A blend of fully electric and hybrid was determined to be the best solution, at this point, given the type of available vehicles that match the public works functional needs and duration that  some vehicles may need to operate such as during an emergency or overnight work inspections.

These trucks will allow for reduced emissions, improved gas mileage, supply a sufficient number of vehicles for Public Works’ needs, and accommodate for the Department’s growth over the last few years.  All vehicles purchased with the requested funds follow the City’s green fleet goals, policies, and objectives.

Concerning the multimodal transportation infrastructure, the City requested $1,500,000 to include pedestrian (sidewalk, crosswalk, intersections), bicycle, bridge, and traffic calming improvements.

The funds requested will be used to correct deficient infrastructure, enhance bridge infrastructure and pedestrian and bicycle facilities throughout the City. The activities are included in the definitions of the federal surface transportation block grant program.

According to Mester, all projects implemented with the requested funds are in the City’s Capital Improvement Program (CIP), follow the City Comprehensive Plan guidelines, and will align with and complement the regional long-range goals for transportation planning.

 All potential projects will share one main objective, she said, which is to increase safety for all transportation methods (particularly transit, pedestrian and bicycle), to reduce congestion and greenhouse gas emissions, to enhance existing transportation networks, and to maintain and repair existing infrastructure.

The requested funds will be used for repair, enhancement, and/or construction of the following types of facilities: bridges, sidewalks, crosswalks, pedestrian signals, mid-block pedestrian crossings, lighting, bicycle signs and signals, bicycle lanes and shared-use lane markings, bicycle parking, traffic calming, traffic monitoring, multimodal transportation management programs such as the Capital Bikeshare program, improvements or capital, and trails.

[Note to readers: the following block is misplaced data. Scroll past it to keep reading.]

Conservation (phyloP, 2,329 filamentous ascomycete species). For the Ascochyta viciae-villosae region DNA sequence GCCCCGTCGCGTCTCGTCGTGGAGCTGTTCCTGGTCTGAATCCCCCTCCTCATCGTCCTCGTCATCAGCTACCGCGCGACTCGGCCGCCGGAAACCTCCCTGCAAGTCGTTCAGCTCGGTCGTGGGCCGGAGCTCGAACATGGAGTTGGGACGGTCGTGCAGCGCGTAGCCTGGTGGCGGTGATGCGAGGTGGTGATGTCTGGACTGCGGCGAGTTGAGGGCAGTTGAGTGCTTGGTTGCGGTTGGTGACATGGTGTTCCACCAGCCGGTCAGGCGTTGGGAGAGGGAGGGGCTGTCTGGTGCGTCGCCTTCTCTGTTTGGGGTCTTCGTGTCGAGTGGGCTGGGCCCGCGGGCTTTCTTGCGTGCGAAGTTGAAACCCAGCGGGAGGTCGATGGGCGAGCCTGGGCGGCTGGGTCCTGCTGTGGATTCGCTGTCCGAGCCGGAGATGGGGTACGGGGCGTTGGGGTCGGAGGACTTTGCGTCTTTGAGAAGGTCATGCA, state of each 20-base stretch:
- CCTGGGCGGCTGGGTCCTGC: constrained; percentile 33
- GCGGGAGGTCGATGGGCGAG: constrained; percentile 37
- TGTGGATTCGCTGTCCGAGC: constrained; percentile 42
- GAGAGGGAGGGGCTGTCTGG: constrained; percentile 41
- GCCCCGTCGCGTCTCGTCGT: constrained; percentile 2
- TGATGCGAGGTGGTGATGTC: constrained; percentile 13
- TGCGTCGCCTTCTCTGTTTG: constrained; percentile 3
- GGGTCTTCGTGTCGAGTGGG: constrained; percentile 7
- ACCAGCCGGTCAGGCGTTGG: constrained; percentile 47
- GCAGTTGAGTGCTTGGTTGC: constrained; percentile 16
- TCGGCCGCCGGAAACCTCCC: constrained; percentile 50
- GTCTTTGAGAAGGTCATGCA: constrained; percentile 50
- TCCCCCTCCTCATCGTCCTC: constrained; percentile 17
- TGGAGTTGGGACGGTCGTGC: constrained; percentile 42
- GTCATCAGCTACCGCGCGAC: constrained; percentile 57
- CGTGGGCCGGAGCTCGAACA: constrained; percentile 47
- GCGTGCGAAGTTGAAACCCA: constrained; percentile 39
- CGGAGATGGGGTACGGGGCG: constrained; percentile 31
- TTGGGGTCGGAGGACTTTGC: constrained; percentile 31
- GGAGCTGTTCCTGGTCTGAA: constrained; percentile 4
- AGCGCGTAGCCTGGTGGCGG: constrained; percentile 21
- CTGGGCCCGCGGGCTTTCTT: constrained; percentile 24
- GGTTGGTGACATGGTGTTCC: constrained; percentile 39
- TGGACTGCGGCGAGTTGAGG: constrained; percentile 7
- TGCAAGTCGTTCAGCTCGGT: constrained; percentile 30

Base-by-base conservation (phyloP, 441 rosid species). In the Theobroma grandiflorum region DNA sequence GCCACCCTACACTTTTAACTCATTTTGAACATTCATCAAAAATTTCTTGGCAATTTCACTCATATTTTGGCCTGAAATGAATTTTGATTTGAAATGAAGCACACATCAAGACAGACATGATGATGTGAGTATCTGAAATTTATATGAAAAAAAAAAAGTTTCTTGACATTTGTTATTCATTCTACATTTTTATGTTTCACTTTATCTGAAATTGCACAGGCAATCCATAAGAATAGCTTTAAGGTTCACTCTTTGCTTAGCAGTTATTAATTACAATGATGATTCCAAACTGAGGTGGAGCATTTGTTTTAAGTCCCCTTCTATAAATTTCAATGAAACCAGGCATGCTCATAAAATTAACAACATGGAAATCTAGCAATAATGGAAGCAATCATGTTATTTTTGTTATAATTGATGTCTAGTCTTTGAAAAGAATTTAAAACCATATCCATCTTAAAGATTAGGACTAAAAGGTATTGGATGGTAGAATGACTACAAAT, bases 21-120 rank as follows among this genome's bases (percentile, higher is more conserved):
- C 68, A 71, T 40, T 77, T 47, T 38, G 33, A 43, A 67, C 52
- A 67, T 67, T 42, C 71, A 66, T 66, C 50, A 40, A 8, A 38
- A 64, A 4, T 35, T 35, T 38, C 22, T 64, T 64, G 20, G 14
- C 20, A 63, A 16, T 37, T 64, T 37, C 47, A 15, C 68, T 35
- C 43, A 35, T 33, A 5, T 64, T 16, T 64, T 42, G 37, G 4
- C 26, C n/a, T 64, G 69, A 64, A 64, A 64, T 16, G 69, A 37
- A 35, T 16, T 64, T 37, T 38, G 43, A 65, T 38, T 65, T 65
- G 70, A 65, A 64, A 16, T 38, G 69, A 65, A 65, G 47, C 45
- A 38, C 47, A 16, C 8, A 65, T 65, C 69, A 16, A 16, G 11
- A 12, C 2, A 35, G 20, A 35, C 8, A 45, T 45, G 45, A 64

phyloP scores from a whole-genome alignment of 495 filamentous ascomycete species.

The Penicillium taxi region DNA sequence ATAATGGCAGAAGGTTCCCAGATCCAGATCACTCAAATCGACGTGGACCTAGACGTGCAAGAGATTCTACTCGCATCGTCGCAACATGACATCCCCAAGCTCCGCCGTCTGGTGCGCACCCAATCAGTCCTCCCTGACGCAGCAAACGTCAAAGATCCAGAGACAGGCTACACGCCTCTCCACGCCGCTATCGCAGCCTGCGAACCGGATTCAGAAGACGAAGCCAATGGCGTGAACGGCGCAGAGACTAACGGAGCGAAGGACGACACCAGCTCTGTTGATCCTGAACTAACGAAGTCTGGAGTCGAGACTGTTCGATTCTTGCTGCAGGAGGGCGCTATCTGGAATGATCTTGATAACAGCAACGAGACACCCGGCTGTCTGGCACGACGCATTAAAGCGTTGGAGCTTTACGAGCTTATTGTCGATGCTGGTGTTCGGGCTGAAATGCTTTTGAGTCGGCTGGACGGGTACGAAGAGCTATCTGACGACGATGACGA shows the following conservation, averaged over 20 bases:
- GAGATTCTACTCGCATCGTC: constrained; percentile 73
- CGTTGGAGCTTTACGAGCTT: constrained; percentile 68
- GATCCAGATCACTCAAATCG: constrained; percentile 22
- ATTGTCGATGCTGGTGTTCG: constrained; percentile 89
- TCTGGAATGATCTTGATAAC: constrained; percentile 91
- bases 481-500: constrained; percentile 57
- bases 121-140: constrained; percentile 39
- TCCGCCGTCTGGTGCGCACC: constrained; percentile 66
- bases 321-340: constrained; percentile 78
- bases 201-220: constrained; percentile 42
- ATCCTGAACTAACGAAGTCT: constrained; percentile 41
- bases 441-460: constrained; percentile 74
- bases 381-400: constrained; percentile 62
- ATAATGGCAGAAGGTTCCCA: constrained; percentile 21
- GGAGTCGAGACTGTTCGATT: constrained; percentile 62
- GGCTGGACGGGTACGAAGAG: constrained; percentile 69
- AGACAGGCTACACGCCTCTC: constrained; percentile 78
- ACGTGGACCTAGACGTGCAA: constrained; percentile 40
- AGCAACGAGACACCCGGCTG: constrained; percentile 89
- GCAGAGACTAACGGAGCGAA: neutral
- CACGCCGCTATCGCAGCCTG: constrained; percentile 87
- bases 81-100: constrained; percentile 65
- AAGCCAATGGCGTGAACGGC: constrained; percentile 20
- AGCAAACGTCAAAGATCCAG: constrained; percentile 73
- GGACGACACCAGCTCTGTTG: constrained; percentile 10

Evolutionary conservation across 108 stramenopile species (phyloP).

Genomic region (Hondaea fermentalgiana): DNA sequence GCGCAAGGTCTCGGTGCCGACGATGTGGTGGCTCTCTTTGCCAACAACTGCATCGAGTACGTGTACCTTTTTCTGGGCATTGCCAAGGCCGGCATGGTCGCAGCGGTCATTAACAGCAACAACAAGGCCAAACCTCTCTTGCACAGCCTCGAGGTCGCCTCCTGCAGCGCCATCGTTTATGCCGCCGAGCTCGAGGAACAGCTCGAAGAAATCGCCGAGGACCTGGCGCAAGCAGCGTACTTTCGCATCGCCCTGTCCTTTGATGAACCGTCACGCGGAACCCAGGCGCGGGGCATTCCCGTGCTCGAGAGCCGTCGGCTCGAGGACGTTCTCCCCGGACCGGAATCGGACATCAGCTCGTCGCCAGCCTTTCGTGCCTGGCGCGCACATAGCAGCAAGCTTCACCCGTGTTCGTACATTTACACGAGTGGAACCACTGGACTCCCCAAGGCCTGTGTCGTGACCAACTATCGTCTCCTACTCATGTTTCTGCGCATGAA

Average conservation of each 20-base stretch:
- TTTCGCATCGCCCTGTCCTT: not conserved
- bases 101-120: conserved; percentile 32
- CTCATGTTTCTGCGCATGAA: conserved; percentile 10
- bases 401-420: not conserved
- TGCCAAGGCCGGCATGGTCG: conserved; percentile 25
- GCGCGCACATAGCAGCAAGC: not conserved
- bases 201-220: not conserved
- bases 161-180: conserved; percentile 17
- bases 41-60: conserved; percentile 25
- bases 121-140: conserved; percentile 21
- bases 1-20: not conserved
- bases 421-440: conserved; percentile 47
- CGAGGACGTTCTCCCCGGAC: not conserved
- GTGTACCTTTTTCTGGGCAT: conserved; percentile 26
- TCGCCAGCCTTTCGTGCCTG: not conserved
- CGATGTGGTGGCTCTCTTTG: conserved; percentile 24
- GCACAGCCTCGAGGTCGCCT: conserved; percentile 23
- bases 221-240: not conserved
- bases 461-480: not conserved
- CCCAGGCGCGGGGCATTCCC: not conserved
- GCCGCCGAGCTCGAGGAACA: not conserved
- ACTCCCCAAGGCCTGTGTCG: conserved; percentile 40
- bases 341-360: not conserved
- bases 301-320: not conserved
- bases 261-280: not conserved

In addition, the requested funds can also be used for the following activities: Intersection improvements such as the addition of bump-outs and reconfiguring of curb ramps, to achieve compliance with the Americans with Disabilities Act of 1990 and state regulations; Relocation of traffic and utility poles and utility lines underground when such relocations support transportation alternatives and bicycle transportation facilities as described above, or improve compliance with the Americans with Disabilities Act; bridge inspection, maintenance, repair, and replacement activities; and all phases of design, engineering, right-of-way acquisition, construction, and project management activity.

Also the Northern Virginia Transportation Commission’s Community Requests submission made through U.S. Rep. Gerry Connolly’s office with Rep. Beyer’s support, along with a City Council support letter, for the Envision Route 7 Bus Rapid Transit project was funded. with $2 million for preliminary engineering.